The Fawcett Society is calling for women who suspect pay discrimination to be allowed to...read more
A new survey calls for employers to boost wages and reduce job insecurity.
Two million parents are in insecure work and earning less than the real Living Wage – an independently calculated rate which takes into account what employees and their families need to live, according to a new report.
The Living Wage Foundation says over 5 million (5.1m) workers earn less than the voluntary real Living Wage and are in a form of insecure work, two million of whom are parents.
It says Wales, the North East and the West Midlands have the highest rates of low paid, insecure work, with Scotland, the South East and London the lowest. The survey estimates that over a fifth (21%) of the working population in Wales experiences low paid, insecure work, compared to 18% in the North East, 15% in London and 13% in Scotland.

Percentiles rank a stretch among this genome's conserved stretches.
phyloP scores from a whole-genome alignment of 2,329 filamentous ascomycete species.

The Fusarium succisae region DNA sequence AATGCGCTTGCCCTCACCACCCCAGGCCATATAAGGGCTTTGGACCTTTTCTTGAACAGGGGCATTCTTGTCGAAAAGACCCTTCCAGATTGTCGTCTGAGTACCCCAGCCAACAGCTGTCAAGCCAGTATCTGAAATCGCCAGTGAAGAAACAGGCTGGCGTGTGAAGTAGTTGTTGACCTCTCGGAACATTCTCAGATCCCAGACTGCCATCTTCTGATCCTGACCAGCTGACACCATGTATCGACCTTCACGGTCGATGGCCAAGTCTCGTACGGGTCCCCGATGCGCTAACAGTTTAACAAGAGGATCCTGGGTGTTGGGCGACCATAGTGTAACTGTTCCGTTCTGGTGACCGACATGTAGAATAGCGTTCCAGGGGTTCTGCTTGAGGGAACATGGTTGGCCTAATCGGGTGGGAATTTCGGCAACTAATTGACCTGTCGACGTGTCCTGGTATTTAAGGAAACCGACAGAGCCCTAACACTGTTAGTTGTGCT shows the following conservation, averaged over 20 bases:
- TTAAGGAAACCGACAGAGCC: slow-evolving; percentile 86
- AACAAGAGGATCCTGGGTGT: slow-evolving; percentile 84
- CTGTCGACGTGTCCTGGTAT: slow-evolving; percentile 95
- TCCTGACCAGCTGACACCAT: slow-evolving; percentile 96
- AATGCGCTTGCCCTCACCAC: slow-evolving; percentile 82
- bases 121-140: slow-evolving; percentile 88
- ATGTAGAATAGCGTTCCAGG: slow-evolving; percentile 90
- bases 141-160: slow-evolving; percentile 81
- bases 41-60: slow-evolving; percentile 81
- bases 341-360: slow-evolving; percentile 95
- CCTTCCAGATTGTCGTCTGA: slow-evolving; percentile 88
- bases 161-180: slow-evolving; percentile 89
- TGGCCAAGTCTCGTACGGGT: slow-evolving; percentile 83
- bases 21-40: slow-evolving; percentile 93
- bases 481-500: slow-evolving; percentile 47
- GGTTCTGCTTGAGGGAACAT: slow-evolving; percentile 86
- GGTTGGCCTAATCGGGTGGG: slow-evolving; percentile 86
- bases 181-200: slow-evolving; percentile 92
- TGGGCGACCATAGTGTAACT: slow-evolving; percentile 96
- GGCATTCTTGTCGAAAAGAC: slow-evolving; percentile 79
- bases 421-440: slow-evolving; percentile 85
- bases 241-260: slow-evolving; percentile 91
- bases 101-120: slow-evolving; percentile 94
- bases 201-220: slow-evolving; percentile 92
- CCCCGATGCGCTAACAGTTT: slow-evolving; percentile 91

The Real Living Wage differs from the government’s National Living Wage which is based on a target to reach 60% of median earnings by 2020. The hourly NLW is £8.21 for over-25s, compared to £9 for the Real Living Wage [£10.55 in London].
The Living Wage Foundation has launched Living Hours with FTSE 100 employers which aims to provide workers with guaranteed shift patterns and a minimum number of hours. It will require organisations to pay the real Living Wage and commit to providing workers with at least four weeks’ notice of shifts, a contract that accurately reflects hours worked and a contract with a guaranteed minimum of 16 hours a week. Organisations that agree to these measures will be accredited as Living Hours employers alongside their Living Wage accreditation.
The announcement comes as new research commissioned by the Living Wage Foundation has revealed that one in six, or around 5 million workers, are in low paid, insecure forms of work, including short-term contracts, and contracts with unpredictable pay and hours.
Its survey also found that over a fifth (22%) of workers aged 16-24 are in low paid, insecure work and that, in most types of insecure work measured, young people are worst affected. Nevertheless, it says nearly half of employed people (46%) experiencing insecurity and low pay at work are over the age of 35. Moreover, 15% of white people in work are experiencing low pay and insecurity in comparison to 17% of workers from mixed/multiple ethnic groups, 17% of Asian/Asian British workers and 17% of Black/African/Caribbean/Black British workers.